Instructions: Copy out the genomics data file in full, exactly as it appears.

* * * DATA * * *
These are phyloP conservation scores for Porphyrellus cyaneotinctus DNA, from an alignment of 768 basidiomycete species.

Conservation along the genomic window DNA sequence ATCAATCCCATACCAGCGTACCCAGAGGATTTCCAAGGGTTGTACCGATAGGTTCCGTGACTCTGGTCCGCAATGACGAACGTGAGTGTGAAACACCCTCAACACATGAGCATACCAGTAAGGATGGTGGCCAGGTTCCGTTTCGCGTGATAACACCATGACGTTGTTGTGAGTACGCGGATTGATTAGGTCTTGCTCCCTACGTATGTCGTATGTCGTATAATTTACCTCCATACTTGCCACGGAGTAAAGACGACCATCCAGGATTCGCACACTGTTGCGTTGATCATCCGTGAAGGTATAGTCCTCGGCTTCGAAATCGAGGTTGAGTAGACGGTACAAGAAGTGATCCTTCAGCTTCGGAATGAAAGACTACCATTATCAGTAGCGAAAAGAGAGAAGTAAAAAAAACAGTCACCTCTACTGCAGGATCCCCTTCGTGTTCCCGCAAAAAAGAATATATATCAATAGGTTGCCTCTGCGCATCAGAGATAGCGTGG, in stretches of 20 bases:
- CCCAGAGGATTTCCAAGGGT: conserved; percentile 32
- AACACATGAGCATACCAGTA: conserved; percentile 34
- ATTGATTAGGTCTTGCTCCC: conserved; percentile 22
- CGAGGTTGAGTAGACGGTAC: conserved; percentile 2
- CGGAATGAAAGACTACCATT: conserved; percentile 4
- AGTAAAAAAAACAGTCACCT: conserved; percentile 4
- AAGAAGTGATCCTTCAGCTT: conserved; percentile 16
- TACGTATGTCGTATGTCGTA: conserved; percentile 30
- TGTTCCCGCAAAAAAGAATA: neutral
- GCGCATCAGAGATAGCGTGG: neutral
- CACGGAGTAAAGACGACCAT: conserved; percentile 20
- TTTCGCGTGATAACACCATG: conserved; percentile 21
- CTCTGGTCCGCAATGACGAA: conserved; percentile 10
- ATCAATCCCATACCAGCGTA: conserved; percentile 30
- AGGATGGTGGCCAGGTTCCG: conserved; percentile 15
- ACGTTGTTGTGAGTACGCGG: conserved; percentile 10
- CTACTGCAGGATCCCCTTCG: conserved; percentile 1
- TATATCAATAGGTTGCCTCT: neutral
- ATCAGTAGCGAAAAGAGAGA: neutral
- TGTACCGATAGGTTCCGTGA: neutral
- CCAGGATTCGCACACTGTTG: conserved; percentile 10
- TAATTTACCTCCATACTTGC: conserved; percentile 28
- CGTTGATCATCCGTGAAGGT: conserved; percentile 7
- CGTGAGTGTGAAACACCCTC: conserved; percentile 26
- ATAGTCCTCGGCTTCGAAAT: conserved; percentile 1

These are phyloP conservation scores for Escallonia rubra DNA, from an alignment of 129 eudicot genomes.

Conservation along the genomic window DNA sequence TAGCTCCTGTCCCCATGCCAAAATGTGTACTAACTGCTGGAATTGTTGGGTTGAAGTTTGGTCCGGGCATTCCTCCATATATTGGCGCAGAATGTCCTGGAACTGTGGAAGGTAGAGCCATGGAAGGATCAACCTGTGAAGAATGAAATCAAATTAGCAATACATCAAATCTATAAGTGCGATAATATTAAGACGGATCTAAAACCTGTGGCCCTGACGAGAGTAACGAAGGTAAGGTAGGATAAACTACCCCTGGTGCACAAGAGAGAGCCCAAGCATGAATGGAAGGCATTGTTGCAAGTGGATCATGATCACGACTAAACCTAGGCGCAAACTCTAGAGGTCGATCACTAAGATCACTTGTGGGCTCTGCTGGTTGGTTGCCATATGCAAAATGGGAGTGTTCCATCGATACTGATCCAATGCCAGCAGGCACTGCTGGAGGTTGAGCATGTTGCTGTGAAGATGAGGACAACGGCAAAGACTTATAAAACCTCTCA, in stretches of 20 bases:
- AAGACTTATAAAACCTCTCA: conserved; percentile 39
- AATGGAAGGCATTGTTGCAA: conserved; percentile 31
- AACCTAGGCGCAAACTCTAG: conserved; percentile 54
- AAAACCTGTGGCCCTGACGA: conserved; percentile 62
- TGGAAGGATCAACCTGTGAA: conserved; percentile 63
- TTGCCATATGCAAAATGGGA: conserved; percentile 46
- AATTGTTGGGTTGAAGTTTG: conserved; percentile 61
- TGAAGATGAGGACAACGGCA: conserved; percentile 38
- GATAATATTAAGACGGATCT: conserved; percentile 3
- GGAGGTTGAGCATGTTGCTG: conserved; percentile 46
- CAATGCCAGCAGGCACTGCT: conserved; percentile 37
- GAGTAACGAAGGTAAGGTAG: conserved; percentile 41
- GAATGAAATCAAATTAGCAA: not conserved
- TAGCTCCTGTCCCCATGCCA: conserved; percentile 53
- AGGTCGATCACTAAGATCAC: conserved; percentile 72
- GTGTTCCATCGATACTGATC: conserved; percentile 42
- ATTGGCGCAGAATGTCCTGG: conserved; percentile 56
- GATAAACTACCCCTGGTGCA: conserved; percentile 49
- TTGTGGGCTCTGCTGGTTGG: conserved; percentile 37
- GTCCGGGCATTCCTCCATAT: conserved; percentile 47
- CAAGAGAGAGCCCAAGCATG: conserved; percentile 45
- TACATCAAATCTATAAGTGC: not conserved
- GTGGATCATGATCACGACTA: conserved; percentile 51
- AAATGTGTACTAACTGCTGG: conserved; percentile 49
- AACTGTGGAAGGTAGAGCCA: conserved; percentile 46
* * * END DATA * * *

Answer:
These are phyloP conservation scores for Porphyrellus cyaneotinctus DNA, from an alignment of 768 basidiomycete species.

Conservation along the genomic window DNA sequence ATCAATCCCATACCAGCGTACCCAGAGGATTTCCAAGGGTTGTACCGATAGGTTCCGTGACTCTGGTCCGCAATGACGAACGTGAGTGTGAAACACCCTCAACACATGAGCATACCAGTAAGGATGGTGGCCAGGTTCCGTTTCGCGTGATAACACCATGACGTTGTTGTGAGTACGCGGATTGATTAGGTCTTGCTCCCTACGTATGTCGTATGTCGTATAATTTACCTCCATACTTGCCACGGAGTAAAGACGACCATCCAGGATTCGCACACTGTTGCGTTGATCATCCGTGAAGGTATAGTCCTCGGCTTCGAAATCGAGGTTGAGTAGACGGTACAAGAAGTGATCCTTCAGCTTCGGAATGAAAGACTACCATTATCAGTAGCGAAAAGAGAGAAGTAAAAAAAACAGTCACCTCTACTGCAGGATCCCCTTCGTGTTCCCGCAAAAAAGAATATATATCAATAGGTTGCCTCTGCGCATCAGAGATAGCGTGG, in stretches of 20 bases:
- CCCAGAGGATTTCCAAGGGT: conserved; percentile 32
- AACACATGAGCATACCAGTA: conserved; percentile 34
- ATTGATTAGGTCTTGCTCCC: conserved; percentile 22
- CGAGGTTGAGTAGACGGTAC: conserved; percentile 2
- CGGAATGAAAGACTACCATT: conserved; percentile 4
- AGTAAAAAAAACAGTCACCT: conserved; percentile 4
- AAGAAGTGATCCTTCAGCTT: conserved; percentile 16
- TACGTATGTCGTATGTCGTA: conserved; percentile 30
- TGTTCCCGCAAAAAAGAATA: neutral
- GCGCATCAGAGATAGCGTGG: neutral
- CACGGAGTAAAGACGACCAT: conserved; percentile 20
- TTTCGCGTGATAACACCATG: conserved; percentile 21
- CTCTGGTCCGCAATGACGAA: conserved; percentile 10
- ATCAATCCCATACCAGCGTA: conserved; percentile 30
- AGGATGGTGGCCAGGTTCCG: conserved; percentile 15
- ACGTTGTTGTGAGTACGCGG: conserved; percentile 10
- CTACTGCAGGATCCCCTTCG: conserved; percentile 1
- TATATCAATAGGTTGCCTCT: neutral
- ATCAGTAGCGAAAAGAGAGA: neutral
- TGTACCGATAGGTTCCGTGA: neutral
- CCAGGATTCGCACACTGTTG: conserved; percentile 10
- TAATTTACCTCCATACTTGC: conserved; percentile 28
- CGTTGATCATCCGTGAAGGT: conserved; percentile 7
- CGTGAGTGTGAAACACCCTC: conserved; percentile 26
- ATAGTCCTCGGCTTCGAAAT: conserved; percentile 1

These are phyloP conservation scores for Escallonia rubra DNA, from an alignment of 129 eudicot genomes.

Conservation along the genomic window DNA sequence TAGCTCCTGTCCCCATGCCAAAATGTGTACTAACTGCTGGAATTGTTGGGTTGAAGTTTGGTCCGGGCATTCCTCCATATATTGGCGCAGAATGTCCTGGAACTGTGGAAGGTAGAGCCATGGAAGGATCAACCTGTGAAGAATGAAATCAAATTAGCAATACATCAAATCTATAAGTGCGATAATATTAAGACGGATCTAAAACCTGTGGCCCTGACGAGAGTAACGAAGGTAAGGTAGGATAAACTACCCCTGGTGCACAAGAGAGAGCCCAAGCATGAATGGAAGGCATTGTTGCAAGTGGATCATGATCACGACTAAACCTAGGCGCAAACTCTAGAGGTCGATCACTAAGATCACTTGTGGGCTCTGCTGGTTGGTTGCCATATGCAAAATGGGAGTGTTCCATCGATACTGATCCAATGCCAGCAGGCACTGCTGGAGGTTGAGCATGTTGCTGTGAAGATGAGGACAACGGCAAAGACTTATAAAACCTCTCA, in stretches of 20 bases:
- AAGACTTATAAAACCTCTCA: conserved; percentile 39
- AATGGAAGGCATTGTTGCAA: conserved; percentile 31
- AACCTAGGCGCAAACTCTAG: conserved; percentile 54
- AAAACCTGTGGCCCTGACGA: conserved; percentile 62
- TGGAAGGATCAACCTGTGAA: conserved; percentile 63
- TTGCCATATGCAAAATGGGA: conserved; percentile 46
- AATTGTTGGGTTGAAGTTTG: conserved; percentile 61
- TGAAGATGAGGACAACGGCA: conserved; percentile 38
- GATAATATTAAGACGGATCT: conserved; percentile 3
- GGAGGTTGAGCATGTTGCTG: conserved; percentile 46
- CAATGCCAGCAGGCACTGCT: conserved; percentile 37
- GAGTAACGAAGGTAAGGTAG: conserved; percentile 41
- GAATGAAATCAAATTAGCAA: not conserved
- TAGCTCCTGTCCCCATGCCA: conserved; percentile 53
- AGGTCGATCACTAAGATCAC: conserved; percentile 72
- GTGTTCCATCGATACTGATC: conserved; percentile 42
- ATTGGCGCAGAATGTCCTGG: conserved; percentile 56
- GATAAACTACCCCTGGTGCA: conserved; percentile 49
- TTGTGGGCTCTGCTGGTTGG: conserved; percentile 37
- GTCCGGGCATTCCTCCATAT: conserved; percentile 47
- CAAGAGAGAGCCCAAGCATG: conserved; percentile 45
- TACATCAAATCTATAAGTGC: not conserved
- GTGGATCATGATCACGACTA: conserved; percentile 51
- AAATGTGTACTAACTGCTGG: conserved; percentile 49
- AACTGTGGAAGGTAGAGCCA: conserved; percentile 46